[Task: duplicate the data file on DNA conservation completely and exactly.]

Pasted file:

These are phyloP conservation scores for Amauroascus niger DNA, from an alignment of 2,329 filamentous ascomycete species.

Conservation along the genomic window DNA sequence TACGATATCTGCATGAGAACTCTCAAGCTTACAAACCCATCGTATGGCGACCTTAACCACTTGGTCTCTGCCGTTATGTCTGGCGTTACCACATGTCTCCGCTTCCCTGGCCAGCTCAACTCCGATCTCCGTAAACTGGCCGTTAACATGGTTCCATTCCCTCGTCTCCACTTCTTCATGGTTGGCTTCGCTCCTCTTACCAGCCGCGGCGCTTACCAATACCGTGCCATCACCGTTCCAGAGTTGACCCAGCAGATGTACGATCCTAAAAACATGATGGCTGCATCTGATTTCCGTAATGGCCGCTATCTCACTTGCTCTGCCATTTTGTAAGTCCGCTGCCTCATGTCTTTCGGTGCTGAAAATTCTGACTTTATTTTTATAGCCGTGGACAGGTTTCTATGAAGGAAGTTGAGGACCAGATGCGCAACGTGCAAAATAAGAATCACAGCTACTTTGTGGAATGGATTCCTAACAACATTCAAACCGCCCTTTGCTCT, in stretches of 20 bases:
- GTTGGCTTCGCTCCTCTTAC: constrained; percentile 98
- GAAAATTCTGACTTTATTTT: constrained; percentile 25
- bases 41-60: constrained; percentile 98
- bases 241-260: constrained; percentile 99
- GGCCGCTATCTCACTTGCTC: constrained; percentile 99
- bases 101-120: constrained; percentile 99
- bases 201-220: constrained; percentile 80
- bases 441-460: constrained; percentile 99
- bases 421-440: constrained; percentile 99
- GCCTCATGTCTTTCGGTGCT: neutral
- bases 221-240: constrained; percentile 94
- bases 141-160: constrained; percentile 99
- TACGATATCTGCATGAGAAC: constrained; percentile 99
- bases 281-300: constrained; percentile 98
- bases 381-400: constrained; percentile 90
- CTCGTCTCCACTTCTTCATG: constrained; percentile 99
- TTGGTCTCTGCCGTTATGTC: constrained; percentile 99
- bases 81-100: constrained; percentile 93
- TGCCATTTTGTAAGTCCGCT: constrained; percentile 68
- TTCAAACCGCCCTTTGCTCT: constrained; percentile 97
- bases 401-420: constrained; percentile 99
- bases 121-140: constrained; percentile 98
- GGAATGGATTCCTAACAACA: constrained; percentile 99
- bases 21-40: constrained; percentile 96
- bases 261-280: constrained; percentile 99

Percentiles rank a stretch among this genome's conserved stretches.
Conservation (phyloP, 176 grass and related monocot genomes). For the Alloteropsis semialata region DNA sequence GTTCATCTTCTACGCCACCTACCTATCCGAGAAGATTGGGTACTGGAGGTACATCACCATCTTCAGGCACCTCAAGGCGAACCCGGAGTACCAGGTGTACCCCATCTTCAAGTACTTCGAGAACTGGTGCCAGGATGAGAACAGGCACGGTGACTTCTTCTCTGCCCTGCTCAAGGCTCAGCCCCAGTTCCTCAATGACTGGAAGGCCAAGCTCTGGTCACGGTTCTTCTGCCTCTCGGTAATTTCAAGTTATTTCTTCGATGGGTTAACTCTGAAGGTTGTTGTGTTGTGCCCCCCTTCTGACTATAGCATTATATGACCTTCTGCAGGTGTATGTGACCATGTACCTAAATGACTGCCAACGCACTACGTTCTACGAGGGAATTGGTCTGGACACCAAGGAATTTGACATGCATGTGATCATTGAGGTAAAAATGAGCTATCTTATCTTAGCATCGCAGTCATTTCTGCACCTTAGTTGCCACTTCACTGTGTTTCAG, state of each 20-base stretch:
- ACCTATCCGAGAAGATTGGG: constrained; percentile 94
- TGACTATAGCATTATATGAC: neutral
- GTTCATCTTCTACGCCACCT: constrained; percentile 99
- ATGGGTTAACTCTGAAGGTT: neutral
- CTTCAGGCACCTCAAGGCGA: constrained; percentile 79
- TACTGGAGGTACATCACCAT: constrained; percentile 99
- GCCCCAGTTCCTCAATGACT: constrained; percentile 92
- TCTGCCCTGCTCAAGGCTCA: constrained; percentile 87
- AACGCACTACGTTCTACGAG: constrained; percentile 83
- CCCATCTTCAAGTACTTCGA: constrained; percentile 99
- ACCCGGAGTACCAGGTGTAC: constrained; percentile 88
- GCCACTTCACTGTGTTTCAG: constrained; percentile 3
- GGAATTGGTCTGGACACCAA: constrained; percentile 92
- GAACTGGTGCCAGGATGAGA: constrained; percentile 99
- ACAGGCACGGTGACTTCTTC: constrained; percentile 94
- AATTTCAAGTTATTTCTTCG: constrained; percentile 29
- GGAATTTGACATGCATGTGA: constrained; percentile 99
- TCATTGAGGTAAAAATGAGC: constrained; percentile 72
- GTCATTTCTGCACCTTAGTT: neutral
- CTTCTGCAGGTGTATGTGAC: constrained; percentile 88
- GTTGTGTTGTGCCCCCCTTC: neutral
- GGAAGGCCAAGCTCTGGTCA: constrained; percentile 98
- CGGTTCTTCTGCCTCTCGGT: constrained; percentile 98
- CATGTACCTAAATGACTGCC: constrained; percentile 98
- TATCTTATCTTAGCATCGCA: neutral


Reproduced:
These are phyloP conservation scores for Amauroascus niger DNA, from an alignment of 2,329 filamentous ascomycete species.

Conservation along the genomic window DNA sequence TACGATATCTGCATGAGAACTCTCAAGCTTACAAACCCATCGTATGGCGACCTTAACCACTTGGTCTCTGCCGTTATGTCTGGCGTTACCACATGTCTCCGCTTCCCTGGCCAGCTCAACTCCGATCTCCGTAAACTGGCCGTTAACATGGTTCCATTCCCTCGTCTCCACTTCTTCATGGTTGGCTTCGCTCCTCTTACCAGCCGCGGCGCTTACCAATACCGTGCCATCACCGTTCCAGAGTTGACCCAGCAGATGTACGATCCTAAAAACATGATGGCTGCATCTGATTTCCGTAATGGCCGCTATCTCACTTGCTCTGCCATTTTGTAAGTCCGCTGCCTCATGTCTTTCGGTGCTGAAAATTCTGACTTTATTTTTATAGCCGTGGACAGGTTTCTATGAAGGAAGTTGAGGACCAGATGCGCAACGTGCAAAATAAGAATCACAGCTACTTTGTGGAATGGATTCCTAACAACATTCAAACCGCCCTTTGCTCT, in stretches of 20 bases:
- GTTGGCTTCGCTCCTCTTAC: constrained; percentile 98
- GAAAATTCTGACTTTATTTT: constrained; percentile 25
- bases 41-60: constrained; percentile 98
- bases 241-260: constrained; percentile 99
- GGCCGCTATCTCACTTGCTC: constrained; percentile 99
- bases 101-120: constrained; percentile 99
- bases 201-220: constrained; percentile 80
- bases 441-460: constrained; percentile 99
- bases 421-440: constrained; percentile 99
- GCCTCATGTCTTTCGGTGCT: neutral
- bases 221-240: constrained; percentile 94
- bases 141-160: constrained; percentile 99
- TACGATATCTGCATGAGAAC: constrained; percentile 99
- bases 281-300: constrained; percentile 98
- bases 381-400: constrained; percentile 90
- CTCGTCTCCACTTCTTCATG: constrained; percentile 99
- TTGGTCTCTGCCGTTATGTC: constrained; percentile 99
- bases 81-100: constrained; percentile 93
- TGCCATTTTGTAAGTCCGCT: constrained; percentile 68
- TTCAAACCGCCCTTTGCTCT: constrained; percentile 97
- bases 401-420: constrained; percentile 99
- bases 121-140: constrained; percentile 98
- GGAATGGATTCCTAACAACA: constrained; percentile 99
- bases 21-40: constrained; percentile 96
- bases 261-280: constrained; percentile 99

Percentiles rank a stretch among this genome's conserved stretches.
Conservation (phyloP, 176 grass and related monocot genomes). For the Alloteropsis semialata region DNA sequence GTTCATCTTCTACGCCACCTACCTATCCGAGAAGATTGGGTACTGGAGGTACATCACCATCTTCAGGCACCTCAAGGCGAACCCGGAGTACCAGGTGTACCCCATCTTCAAGTACTTCGAGAACTGGTGCCAGGATGAGAACAGGCACGGTGACTTCTTCTCTGCCCTGCTCAAGGCTCAGCCCCAGTTCCTCAATGACTGGAAGGCCAAGCTCTGGTCACGGTTCTTCTGCCTCTCGGTAATTTCAAGTTATTTCTTCGATGGGTTAACTCTGAAGGTTGTTGTGTTGTGCCCCCCTTCTGACTATAGCATTATATGACCTTCTGCAGGTGTATGTGACCATGTACCTAAATGACTGCCAACGCACTACGTTCTACGAGGGAATTGGTCTGGACACCAAGGAATTTGACATGCATGTGATCATTGAGGTAAAAATGAGCTATCTTATCTTAGCATCGCAGTCATTTCTGCACCTTAGTTGCCACTTCACTGTGTTTCAG, state of each 20-base stretch:
- ACCTATCCGAGAAGATTGGG: constrained; percentile 94
- TGACTATAGCATTATATGAC: neutral
- GTTCATCTTCTACGCCACCT: constrained; percentile 99
- ATGGGTTAACTCTGAAGGTT: neutral
- CTTCAGGCACCTCAAGGCGA: constrained; percentile 79
- TACTGGAGGTACATCACCAT: constrained; percentile 99
- GCCCCAGTTCCTCAATGACT: constrained; percentile 92
- TCTGCCCTGCTCAAGGCTCA: constrained; percentile 87
- AACGCACTACGTTCTACGAG: constrained; percentile 83
- CCCATCTTCAAGTACTTCGA: constrained; percentile 99
- ACCCGGAGTACCAGGTGTAC: constrained; percentile 88
- GCCACTTCACTGTGTTTCAG: constrained; percentile 3
- GGAATTGGTCTGGACACCAA: constrained; percentile 92
- GAACTGGTGCCAGGATGAGA: constrained; percentile 99
- ACAGGCACGGTGACTTCTTC: constrained; percentile 94
- AATTTCAAGTTATTTCTTCG: constrained; percentile 29
- GGAATTTGACATGCATGTGA: constrained; percentile 99
- TCATTGAGGTAAAAATGAGC: constrained; percentile 72
- GTCATTTCTGCACCTTAGTT: neutral
- CTTCTGCAGGTGTATGTGAC: constrained; percentile 88
- GTTGTGTTGTGCCCCCCTTC: neutral
- GGAAGGCCAAGCTCTGGTCA: constrained; percentile 98
- CGGTTCTTCTGCCTCTCGGT: constrained; percentile 98
- CATGTACCTAAATGACTGCC: constrained; percentile 98
- TATCTTATCTTAGCATCGCA: neutral